Robert Carmon had a rough start to life. Shortly after birth, the New Haven boy developed asthma, a chronic disease that causes inflammation in the lungs and difficulty breathing. His attacks were so severe as an infant that his parents rushed him to the emergency room practically every week. They were terrified he might die.
Today, at age 7, Robert’s asthma has stabilized. With the help of his dad, Chaz Carmon, he inhales a steroid-based medicine each morning and evening, and he carries a rescue inhaler in his backpack in case an asthma attack comes in school or elsewhere.
Robert is a bright and energetic child, yet he’s not able to play organized sports because of his asthma. “It’s hard on him,” says his father. “I just hope he grows out of it.”
Asthma, one of the most widespread chronic conditions in the United States, afflicts approximately 26.5 million people nationwide, or about 8.3 percent of the population. The cause is not known and there is no medical cure. The disease disproportionally affects people who live in economically disadvantaged urban neighborhoods. In New Haven’s Newhallville and Dixwell neighborhoods combined (the Carmons live in Newhallville), an estimated 17 percent of residents report asthma, more than double the national rate, according to the Community Alliance for Research and Engagement.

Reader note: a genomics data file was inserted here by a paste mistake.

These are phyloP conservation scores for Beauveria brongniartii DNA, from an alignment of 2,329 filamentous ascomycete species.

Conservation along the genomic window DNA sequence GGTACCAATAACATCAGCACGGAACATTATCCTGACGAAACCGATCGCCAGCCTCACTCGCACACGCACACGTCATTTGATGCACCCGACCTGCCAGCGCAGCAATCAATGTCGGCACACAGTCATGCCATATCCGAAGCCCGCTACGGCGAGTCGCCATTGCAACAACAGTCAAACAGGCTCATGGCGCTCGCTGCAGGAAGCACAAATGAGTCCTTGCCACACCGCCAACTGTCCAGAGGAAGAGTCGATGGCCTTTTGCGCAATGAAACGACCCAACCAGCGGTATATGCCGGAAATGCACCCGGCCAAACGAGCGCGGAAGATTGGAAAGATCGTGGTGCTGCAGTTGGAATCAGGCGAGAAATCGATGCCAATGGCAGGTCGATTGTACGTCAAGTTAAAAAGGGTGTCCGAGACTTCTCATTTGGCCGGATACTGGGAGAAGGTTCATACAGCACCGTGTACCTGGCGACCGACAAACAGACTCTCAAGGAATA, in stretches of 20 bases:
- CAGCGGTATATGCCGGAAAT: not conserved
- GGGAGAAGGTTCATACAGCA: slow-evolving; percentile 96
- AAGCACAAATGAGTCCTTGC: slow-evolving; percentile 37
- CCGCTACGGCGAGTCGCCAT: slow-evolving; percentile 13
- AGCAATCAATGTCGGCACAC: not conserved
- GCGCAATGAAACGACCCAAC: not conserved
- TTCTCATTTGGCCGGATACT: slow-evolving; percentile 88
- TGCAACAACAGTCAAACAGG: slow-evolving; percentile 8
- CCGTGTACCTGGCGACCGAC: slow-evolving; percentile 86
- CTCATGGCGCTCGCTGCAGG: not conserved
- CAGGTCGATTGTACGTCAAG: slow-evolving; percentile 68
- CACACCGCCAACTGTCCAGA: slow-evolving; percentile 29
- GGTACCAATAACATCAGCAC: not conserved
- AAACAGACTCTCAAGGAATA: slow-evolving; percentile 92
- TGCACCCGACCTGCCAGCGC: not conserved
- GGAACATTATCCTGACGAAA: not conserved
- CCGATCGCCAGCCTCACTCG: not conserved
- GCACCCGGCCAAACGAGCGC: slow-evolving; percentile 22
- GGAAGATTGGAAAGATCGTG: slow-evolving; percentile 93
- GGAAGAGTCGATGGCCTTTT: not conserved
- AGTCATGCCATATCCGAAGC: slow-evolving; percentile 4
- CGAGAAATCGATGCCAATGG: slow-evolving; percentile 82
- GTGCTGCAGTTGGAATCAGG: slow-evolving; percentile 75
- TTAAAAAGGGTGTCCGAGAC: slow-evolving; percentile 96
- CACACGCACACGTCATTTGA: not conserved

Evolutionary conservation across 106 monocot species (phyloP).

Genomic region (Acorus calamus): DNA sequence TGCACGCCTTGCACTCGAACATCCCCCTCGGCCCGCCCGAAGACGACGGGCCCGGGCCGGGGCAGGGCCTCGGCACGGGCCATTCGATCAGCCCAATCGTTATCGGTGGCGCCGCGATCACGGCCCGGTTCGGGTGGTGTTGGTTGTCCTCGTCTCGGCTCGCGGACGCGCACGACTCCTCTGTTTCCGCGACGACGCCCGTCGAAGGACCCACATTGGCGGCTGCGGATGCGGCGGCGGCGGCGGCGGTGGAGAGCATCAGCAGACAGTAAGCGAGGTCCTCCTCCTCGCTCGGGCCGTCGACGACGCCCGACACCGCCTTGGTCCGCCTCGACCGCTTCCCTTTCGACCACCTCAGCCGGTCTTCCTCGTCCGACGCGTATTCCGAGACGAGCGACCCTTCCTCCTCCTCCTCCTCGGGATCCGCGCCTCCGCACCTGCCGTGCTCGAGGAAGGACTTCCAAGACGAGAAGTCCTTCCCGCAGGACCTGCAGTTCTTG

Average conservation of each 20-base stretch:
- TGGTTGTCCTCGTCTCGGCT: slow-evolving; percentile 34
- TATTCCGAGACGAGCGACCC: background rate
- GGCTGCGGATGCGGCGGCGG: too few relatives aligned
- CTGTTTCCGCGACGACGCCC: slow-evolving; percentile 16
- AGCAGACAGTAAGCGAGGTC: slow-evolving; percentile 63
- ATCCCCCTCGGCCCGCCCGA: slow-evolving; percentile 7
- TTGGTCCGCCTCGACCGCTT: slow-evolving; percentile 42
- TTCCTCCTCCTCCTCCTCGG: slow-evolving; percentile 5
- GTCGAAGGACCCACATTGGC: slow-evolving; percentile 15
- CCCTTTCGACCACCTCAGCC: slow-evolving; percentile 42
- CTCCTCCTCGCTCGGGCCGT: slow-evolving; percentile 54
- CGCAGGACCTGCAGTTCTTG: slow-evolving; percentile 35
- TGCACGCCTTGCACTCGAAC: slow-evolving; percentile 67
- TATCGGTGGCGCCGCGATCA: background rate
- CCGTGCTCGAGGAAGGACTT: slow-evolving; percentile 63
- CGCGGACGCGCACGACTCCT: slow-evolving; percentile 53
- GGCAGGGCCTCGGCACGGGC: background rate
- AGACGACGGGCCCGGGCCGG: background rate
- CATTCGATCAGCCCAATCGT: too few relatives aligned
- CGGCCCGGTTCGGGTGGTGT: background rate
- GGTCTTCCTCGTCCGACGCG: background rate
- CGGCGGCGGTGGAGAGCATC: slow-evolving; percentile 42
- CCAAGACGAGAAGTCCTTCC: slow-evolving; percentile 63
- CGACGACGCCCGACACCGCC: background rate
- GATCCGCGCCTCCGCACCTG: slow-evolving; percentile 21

Connecticut’s asthma rate is worse than the nation’s. It’s 11 percent for children and 10.5 percent for adults, and rising. Neighborhoods in Bridgeport, Hartford and New Haven are among the hardest hit. Automobile exhaust, cigarette smoke and mold and vermin in sub-standard housing are among the triggers.
Leaders of government and health care said the key to making progress in working class neighborhoods is to focus more effectively on some of the medical, social and environment factors related to the disease, and to better coordinate society’s responses. “In these settings, asthma is a symptom of what it means to live in poverty so really you have to change the lives of poor people,” said Dr. Beverley Sheares, associate professor of pediatrics at Yale School of Medicine.
The Emergency department
When children suffer severe asthma attacks, their parents often take them straight to the emergency department of the nearest hospital. That’s the right thing to do, said emergency medicine physicians, because it’s difficult for parents to gauge the seriousness of an attack.
At Connecticut Children’s Medical Center in Hartford, emergency physicians treat from 1,500 to 2,000 children per year for moderate to severe asthma. In the past year, Connecticut Children’s introduced a new process for treating patients more quickly. Previously, it took an average of 75 minutes to treat asthma patients. Now it’s 34 minutes — and the goal is 20. “Kids come in struggling to breathe. To be able to immediately treat them and see a quick turnaround is pretty amazing,” said Eric Hoppa, a pediatric emergency attending physician at Connecticut Children’s.